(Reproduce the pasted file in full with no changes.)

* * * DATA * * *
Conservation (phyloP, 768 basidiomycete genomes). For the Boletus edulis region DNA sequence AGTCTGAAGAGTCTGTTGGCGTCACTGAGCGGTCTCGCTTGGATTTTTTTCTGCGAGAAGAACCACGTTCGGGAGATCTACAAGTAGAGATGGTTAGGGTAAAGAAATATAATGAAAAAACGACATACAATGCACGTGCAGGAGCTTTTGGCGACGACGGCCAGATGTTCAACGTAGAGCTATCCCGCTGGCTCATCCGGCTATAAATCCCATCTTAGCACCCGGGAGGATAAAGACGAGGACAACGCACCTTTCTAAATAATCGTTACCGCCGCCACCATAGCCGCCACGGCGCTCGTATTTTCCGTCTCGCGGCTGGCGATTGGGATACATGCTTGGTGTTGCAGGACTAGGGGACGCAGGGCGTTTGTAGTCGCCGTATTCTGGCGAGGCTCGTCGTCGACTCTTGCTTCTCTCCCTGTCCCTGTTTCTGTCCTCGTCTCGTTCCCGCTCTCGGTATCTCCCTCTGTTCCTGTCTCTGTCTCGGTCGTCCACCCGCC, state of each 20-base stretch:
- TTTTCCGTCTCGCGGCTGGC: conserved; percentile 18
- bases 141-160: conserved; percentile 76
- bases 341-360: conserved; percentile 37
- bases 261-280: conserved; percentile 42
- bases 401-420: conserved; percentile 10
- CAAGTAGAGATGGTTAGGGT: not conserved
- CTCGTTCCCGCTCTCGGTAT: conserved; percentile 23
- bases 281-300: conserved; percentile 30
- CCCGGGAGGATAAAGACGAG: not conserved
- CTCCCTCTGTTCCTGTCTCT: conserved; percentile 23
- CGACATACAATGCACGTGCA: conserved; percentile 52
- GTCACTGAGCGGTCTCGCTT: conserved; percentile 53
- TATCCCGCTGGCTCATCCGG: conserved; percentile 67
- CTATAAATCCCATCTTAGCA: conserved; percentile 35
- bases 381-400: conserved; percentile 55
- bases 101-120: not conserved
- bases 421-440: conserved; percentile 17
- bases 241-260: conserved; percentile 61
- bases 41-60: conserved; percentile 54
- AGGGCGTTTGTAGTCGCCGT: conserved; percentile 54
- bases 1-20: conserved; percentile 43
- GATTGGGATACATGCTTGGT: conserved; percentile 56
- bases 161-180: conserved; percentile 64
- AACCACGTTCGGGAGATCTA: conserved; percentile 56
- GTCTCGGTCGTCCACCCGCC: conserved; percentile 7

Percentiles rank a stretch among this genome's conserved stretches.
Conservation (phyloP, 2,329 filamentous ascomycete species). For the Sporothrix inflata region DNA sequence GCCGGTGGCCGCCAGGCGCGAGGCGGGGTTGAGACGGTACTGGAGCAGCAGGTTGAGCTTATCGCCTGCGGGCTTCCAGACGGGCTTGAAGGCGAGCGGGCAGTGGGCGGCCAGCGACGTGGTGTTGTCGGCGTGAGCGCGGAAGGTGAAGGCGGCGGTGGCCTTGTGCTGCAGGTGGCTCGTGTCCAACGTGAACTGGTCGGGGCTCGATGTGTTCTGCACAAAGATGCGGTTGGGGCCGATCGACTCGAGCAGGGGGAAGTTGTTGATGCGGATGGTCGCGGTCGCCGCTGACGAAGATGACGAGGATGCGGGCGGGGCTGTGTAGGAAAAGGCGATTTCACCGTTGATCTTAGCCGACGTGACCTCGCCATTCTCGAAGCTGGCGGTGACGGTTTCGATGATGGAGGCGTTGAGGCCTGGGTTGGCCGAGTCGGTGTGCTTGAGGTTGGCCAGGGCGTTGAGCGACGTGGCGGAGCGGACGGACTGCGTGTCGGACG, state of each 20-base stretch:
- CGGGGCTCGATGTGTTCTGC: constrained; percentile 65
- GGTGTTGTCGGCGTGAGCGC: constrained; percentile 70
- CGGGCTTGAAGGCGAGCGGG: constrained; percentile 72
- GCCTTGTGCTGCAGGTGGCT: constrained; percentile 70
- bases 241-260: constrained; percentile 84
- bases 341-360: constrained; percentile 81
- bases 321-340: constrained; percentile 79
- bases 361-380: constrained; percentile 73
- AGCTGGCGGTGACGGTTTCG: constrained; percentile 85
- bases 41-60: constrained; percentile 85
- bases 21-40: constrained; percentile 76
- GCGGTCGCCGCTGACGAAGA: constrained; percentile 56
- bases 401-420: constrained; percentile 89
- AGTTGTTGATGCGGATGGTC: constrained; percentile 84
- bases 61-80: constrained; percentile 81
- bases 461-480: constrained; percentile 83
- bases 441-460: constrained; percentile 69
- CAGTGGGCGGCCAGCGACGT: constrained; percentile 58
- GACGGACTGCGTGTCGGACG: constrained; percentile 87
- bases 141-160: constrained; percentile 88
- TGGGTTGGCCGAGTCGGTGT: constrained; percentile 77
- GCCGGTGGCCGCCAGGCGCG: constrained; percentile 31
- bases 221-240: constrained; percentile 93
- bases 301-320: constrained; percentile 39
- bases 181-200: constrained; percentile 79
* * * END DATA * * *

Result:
Conservation (phyloP, 768 basidiomycete genomes). For the Boletus edulis region DNA sequence AGTCTGAAGAGTCTGTTGGCGTCACTGAGCGGTCTCGCTTGGATTTTTTTCTGCGAGAAGAACCACGTTCGGGAGATCTACAAGTAGAGATGGTTAGGGTAAAGAAATATAATGAAAAAACGACATACAATGCACGTGCAGGAGCTTTTGGCGACGACGGCCAGATGTTCAACGTAGAGCTATCCCGCTGGCTCATCCGGCTATAAATCCCATCTTAGCACCCGGGAGGATAAAGACGAGGACAACGCACCTTTCTAAATAATCGTTACCGCCGCCACCATAGCCGCCACGGCGCTCGTATTTTCCGTCTCGCGGCTGGCGATTGGGATACATGCTTGGTGTTGCAGGACTAGGGGACGCAGGGCGTTTGTAGTCGCCGTATTCTGGCGAGGCTCGTCGTCGACTCTTGCTTCTCTCCCTGTCCCTGTTTCTGTCCTCGTCTCGTTCCCGCTCTCGGTATCTCCCTCTGTTCCTGTCTCTGTCTCGGTCGTCCACCCGCC, state of each 20-base stretch:
- TTTTCCGTCTCGCGGCTGGC: conserved; percentile 18
- bases 141-160: conserved; percentile 76
- bases 341-360: conserved; percentile 37
- bases 261-280: conserved; percentile 42
- bases 401-420: conserved; percentile 10
- CAAGTAGAGATGGTTAGGGT: not conserved
- CTCGTTCCCGCTCTCGGTAT: conserved; percentile 23
- bases 281-300: conserved; percentile 30
- CCCGGGAGGATAAAGACGAG: not conserved
- CTCCCTCTGTTCCTGTCTCT: conserved; percentile 23
- CGACATACAATGCACGTGCA: conserved; percentile 52
- GTCACTGAGCGGTCTCGCTT: conserved; percentile 53
- TATCCCGCTGGCTCATCCGG: conserved; percentile 67
- CTATAAATCCCATCTTAGCA: conserved; percentile 35
- bases 381-400: conserved; percentile 55
- bases 101-120: not conserved
- bases 421-440: conserved; percentile 17
- bases 241-260: conserved; percentile 61
- bases 41-60: conserved; percentile 54
- AGGGCGTTTGTAGTCGCCGT: conserved; percentile 54
- bases 1-20: conserved; percentile 43
- GATTGGGATACATGCTTGGT: conserved; percentile 56
- bases 161-180: conserved; percentile 64
- AACCACGTTCGGGAGATCTA: conserved; percentile 56
- GTCTCGGTCGTCCACCCGCC: conserved; percentile 7

Percentiles rank a stretch among this genome's conserved stretches.
Conservation (phyloP, 2,329 filamentous ascomycete species). For the Sporothrix inflata region DNA sequence GCCGGTGGCCGCCAGGCGCGAGGCGGGGTTGAGACGGTACTGGAGCAGCAGGTTGAGCTTATCGCCTGCGGGCTTCCAGACGGGCTTGAAGGCGAGCGGGCAGTGGGCGGCCAGCGACGTGGTGTTGTCGGCGTGAGCGCGGAAGGTGAAGGCGGCGGTGGCCTTGTGCTGCAGGTGGCTCGTGTCCAACGTGAACTGGTCGGGGCTCGATGTGTTCTGCACAAAGATGCGGTTGGGGCCGATCGACTCGAGCAGGGGGAAGTTGTTGATGCGGATGGTCGCGGTCGCCGCTGACGAAGATGACGAGGATGCGGGCGGGGCTGTGTAGGAAAAGGCGATTTCACCGTTGATCTTAGCCGACGTGACCTCGCCATTCTCGAAGCTGGCGGTGACGGTTTCGATGATGGAGGCGTTGAGGCCTGGGTTGGCCGAGTCGGTGTGCTTGAGGTTGGCCAGGGCGTTGAGCGACGTGGCGGAGCGGACGGACTGCGTGTCGGACG, state of each 20-base stretch:
- CGGGGCTCGATGTGTTCTGC: constrained; percentile 65
- GGTGTTGTCGGCGTGAGCGC: constrained; percentile 70
- CGGGCTTGAAGGCGAGCGGG: constrained; percentile 72
- GCCTTGTGCTGCAGGTGGCT: constrained; percentile 70
- bases 241-260: constrained; percentile 84
- bases 341-360: constrained; percentile 81
- bases 321-340: constrained; percentile 79
- bases 361-380: constrained; percentile 73
- AGCTGGCGGTGACGGTTTCG: constrained; percentile 85
- bases 41-60: constrained; percentile 85
- bases 21-40: constrained; percentile 76
- GCGGTCGCCGCTGACGAAGA: constrained; percentile 56
- bases 401-420: constrained; percentile 89
- AGTTGTTGATGCGGATGGTC: constrained; percentile 84
- bases 61-80: constrained; percentile 81
- bases 461-480: constrained; percentile 83
- bases 441-460: constrained; percentile 69
- CAGTGGGCGGCCAGCGACGT: constrained; percentile 58
- GACGGACTGCGTGTCGGACG: constrained; percentile 87
- bases 141-160: constrained; percentile 88
- TGGGTTGGCCGAGTCGGTGT: constrained; percentile 77
- GCCGGTGGCCGCCAGGCGCG: constrained; percentile 31
- bases 221-240: constrained; percentile 93
- bases 301-320: constrained; percentile 39
- bases 181-200: constrained; percentile 79